AMC Forward Stryker

Transformation requires a combination of revolutionary, evolutionary, and emerging doctrine. To accomplish the SBCT transformation, new heights of innovation and staff coordination were required. The Commanding General of the Army Materiel Command (AMC) and the Program Executive Officer (PEO) for Ground Combat Systems agreed to provide Fort Lewis with a single point of contact for all materiel fielding issues associated with the SBCTs. The I Corps Transformation Support Office was created in March 2001 to serve as that single point of contact for the materiel development community. The Chief of the Command, Control, Communications, Computers, Intelligence, Surveillance, and Reconnaissance (C4ISR) Special Projects Office—a temporary field office of the PEO for Command, Control and Communications Tactical located at Fort Lewis—was dual-hatted as the Director of the Transformation Support Office.


In the fall of 2002, AMC’s Operations Support Command (now the Field Support Command [FSC]) established AMC Forward Stryker, a colonel-level command, to assume the materiel fielding and command and control mission for all six SBCT AMC
logistics support elements forward (LSE–Fs). (The Army is already discussing adding Stryker brigades. “By the time we get to five or six,” General Schoomaker has stated, “we may want to go for even more.” AMC Forward Stryker would continue to support additional Stryker requirements.)

Historically, AMC has deployed LSEs based on the operational needs of the supported unit or theater. The LSEs are task-organized with logistics assistance representatives (LARs) assigned to logistics assistance offices worldwide. During contingencies, command and control of LSEs transfers to the theater AMC forward commander. Unlike the traditional LSE, an SBCT LSE–F maintains a habitual, direct support relationship with its SBCT during both peacetime and contingency operations. This ingrained familiarity has proven to be a combat multiplier as operational proficiency is routinely rehearsed and reinforced. An inherent mission under this concept of support is the mobilization and operational control of approximately 115 to 150 SBCT contractors and Department of the Army civilians.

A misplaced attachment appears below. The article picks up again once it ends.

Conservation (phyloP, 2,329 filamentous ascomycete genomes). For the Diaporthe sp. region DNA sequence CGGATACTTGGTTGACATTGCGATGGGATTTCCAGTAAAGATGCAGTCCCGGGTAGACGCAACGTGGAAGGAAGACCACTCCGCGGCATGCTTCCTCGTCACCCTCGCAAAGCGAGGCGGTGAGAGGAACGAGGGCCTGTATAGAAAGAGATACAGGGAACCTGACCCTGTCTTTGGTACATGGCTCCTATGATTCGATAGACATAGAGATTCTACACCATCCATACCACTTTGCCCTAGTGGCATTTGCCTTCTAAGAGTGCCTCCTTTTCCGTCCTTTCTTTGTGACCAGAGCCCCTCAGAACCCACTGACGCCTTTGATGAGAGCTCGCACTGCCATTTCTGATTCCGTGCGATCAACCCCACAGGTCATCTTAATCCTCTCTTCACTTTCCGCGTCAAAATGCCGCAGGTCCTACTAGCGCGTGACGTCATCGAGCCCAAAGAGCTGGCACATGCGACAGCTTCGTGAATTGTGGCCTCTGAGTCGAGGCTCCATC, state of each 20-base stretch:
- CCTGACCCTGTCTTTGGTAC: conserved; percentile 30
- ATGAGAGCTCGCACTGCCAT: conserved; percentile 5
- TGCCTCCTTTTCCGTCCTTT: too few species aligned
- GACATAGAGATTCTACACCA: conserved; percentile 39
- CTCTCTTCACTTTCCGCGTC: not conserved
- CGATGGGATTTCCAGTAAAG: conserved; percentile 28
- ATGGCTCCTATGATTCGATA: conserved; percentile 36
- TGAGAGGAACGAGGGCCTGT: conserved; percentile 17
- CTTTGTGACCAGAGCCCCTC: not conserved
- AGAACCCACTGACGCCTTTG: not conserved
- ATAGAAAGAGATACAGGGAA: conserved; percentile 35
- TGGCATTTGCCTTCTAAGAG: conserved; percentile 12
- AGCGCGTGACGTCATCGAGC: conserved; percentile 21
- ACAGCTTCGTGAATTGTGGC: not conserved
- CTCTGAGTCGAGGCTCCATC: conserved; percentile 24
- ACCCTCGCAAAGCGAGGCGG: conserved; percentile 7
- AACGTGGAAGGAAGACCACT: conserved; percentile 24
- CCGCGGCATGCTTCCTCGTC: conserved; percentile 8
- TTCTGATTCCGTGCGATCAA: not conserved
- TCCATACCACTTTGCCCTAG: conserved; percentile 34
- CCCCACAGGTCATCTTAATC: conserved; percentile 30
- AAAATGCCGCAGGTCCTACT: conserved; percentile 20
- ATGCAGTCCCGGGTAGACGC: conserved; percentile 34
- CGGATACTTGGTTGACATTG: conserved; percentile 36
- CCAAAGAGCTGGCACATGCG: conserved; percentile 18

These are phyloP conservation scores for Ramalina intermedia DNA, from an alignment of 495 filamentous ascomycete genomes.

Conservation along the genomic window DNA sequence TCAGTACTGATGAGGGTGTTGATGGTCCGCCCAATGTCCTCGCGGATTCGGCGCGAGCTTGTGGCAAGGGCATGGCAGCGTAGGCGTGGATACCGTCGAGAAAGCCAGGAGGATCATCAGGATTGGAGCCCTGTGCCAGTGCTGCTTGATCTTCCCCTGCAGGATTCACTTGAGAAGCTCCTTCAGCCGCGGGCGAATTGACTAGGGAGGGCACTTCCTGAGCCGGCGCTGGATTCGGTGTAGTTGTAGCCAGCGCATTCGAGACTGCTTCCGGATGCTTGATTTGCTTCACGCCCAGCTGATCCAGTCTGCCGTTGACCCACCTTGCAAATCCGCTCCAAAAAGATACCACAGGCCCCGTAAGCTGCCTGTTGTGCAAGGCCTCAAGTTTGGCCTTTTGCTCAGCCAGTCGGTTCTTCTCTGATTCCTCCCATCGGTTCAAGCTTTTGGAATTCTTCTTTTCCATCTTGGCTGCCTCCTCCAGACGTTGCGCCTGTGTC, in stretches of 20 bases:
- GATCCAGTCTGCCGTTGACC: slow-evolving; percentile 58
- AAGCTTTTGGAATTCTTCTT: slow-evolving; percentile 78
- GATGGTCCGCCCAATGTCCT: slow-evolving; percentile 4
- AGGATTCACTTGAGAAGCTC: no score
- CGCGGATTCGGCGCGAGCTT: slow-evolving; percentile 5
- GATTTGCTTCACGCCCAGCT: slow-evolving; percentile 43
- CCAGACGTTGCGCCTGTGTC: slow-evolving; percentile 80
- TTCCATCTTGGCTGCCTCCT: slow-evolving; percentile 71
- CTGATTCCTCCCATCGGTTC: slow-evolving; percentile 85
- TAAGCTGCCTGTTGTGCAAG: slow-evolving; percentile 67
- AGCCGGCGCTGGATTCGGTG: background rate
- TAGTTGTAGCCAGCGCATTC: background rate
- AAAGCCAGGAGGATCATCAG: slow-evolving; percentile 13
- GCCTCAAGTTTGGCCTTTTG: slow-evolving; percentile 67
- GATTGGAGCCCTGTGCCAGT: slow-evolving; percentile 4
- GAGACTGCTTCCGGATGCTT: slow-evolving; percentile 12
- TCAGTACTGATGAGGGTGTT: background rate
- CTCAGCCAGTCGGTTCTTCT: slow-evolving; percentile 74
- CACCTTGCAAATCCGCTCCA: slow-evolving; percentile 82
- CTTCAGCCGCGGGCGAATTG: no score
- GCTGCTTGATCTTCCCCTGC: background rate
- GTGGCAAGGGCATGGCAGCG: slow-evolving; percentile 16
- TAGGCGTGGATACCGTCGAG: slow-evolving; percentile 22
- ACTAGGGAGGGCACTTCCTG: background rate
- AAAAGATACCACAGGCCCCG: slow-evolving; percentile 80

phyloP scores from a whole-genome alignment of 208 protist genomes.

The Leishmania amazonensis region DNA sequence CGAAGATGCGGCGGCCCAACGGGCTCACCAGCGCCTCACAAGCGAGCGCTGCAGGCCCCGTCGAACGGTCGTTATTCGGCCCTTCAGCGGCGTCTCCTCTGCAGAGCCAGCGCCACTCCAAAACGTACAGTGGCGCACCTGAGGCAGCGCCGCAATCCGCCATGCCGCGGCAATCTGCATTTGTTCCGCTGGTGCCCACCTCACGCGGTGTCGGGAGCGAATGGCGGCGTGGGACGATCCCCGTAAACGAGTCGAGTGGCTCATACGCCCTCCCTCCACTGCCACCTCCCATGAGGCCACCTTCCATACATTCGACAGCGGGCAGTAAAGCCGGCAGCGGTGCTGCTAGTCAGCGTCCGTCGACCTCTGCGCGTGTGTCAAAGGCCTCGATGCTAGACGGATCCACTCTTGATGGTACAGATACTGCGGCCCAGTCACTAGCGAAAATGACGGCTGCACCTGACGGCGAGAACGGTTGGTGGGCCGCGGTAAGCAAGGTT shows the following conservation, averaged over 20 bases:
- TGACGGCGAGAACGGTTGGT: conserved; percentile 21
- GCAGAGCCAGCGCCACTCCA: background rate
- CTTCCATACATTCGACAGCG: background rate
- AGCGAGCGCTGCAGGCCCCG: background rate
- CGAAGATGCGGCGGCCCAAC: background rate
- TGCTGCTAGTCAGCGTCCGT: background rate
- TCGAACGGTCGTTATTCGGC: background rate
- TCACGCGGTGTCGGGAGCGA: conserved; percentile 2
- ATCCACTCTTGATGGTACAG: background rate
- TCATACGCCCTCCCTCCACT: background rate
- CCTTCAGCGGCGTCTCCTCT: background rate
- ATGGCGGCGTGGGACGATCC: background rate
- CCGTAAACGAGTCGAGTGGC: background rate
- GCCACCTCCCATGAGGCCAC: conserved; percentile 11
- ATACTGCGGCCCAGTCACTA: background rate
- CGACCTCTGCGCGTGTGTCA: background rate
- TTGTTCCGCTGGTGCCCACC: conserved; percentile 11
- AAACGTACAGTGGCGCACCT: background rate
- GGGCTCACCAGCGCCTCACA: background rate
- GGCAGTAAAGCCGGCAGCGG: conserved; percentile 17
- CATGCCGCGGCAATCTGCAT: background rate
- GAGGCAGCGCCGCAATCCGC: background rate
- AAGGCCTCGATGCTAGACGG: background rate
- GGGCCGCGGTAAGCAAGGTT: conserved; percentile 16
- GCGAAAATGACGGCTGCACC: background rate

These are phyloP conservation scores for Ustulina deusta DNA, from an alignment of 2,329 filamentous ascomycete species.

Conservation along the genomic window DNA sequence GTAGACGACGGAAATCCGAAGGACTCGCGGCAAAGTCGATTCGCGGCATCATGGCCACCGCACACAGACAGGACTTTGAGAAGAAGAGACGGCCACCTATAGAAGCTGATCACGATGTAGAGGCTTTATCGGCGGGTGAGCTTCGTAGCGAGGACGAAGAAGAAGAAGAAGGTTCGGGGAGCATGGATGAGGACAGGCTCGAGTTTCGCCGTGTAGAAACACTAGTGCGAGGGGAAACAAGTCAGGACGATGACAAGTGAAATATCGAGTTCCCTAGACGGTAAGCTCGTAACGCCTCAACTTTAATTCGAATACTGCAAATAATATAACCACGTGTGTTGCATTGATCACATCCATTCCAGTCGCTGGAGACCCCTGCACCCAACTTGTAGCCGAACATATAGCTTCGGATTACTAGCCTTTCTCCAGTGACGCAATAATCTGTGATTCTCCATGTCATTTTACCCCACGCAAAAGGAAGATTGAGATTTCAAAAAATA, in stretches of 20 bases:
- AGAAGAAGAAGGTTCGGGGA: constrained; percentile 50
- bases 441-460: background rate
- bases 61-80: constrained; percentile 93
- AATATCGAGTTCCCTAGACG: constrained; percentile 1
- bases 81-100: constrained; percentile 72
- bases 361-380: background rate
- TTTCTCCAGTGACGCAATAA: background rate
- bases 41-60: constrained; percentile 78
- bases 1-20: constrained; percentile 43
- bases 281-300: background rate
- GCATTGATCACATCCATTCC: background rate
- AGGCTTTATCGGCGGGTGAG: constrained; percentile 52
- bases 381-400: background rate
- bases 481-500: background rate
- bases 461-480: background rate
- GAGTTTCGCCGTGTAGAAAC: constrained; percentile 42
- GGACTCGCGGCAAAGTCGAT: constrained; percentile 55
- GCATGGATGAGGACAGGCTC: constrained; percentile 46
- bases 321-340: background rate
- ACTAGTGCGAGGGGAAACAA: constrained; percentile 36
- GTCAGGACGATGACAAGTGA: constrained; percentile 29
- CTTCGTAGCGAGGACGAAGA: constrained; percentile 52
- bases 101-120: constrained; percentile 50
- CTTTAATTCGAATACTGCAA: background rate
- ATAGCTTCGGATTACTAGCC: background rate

In June 2003, AMC published the SBCT Fielding and Support Concept. This concept provided an overarching approach to coordinating and synchronizing the fielding of the SBCTs, including AMC’s sustainment responsibilities after fielding is completed. In November 2003, the Army Deputy Chief of Staff, G–8, assumed materiel fielding responsibility for SBCTs and AMC Forward Stryker’s focus was redirected to standing up the LSE–Fs through certification of their initial operating capability.

Unit Set Fielding

People are the key component to transformation. Unit set fielding (USF) is the key process, packaged not just to field isolated systems but a system of systems. USF synchronizes individual system fielding plans into highly structured, battalion-sized fielding schedules. The first iteration of the multiphased USF process for the first SBCT was challenging and closely managed. The systematic installation of multiple digital platforms required the efforts of several hundred military personnel, Department of the Army civilians, and contractors—all joining together to choreograph the critical events. New equipment soon began arriving, and the “digital-install” warehouses came to life with system contractors readily preparing their workspaces and stocking shelves.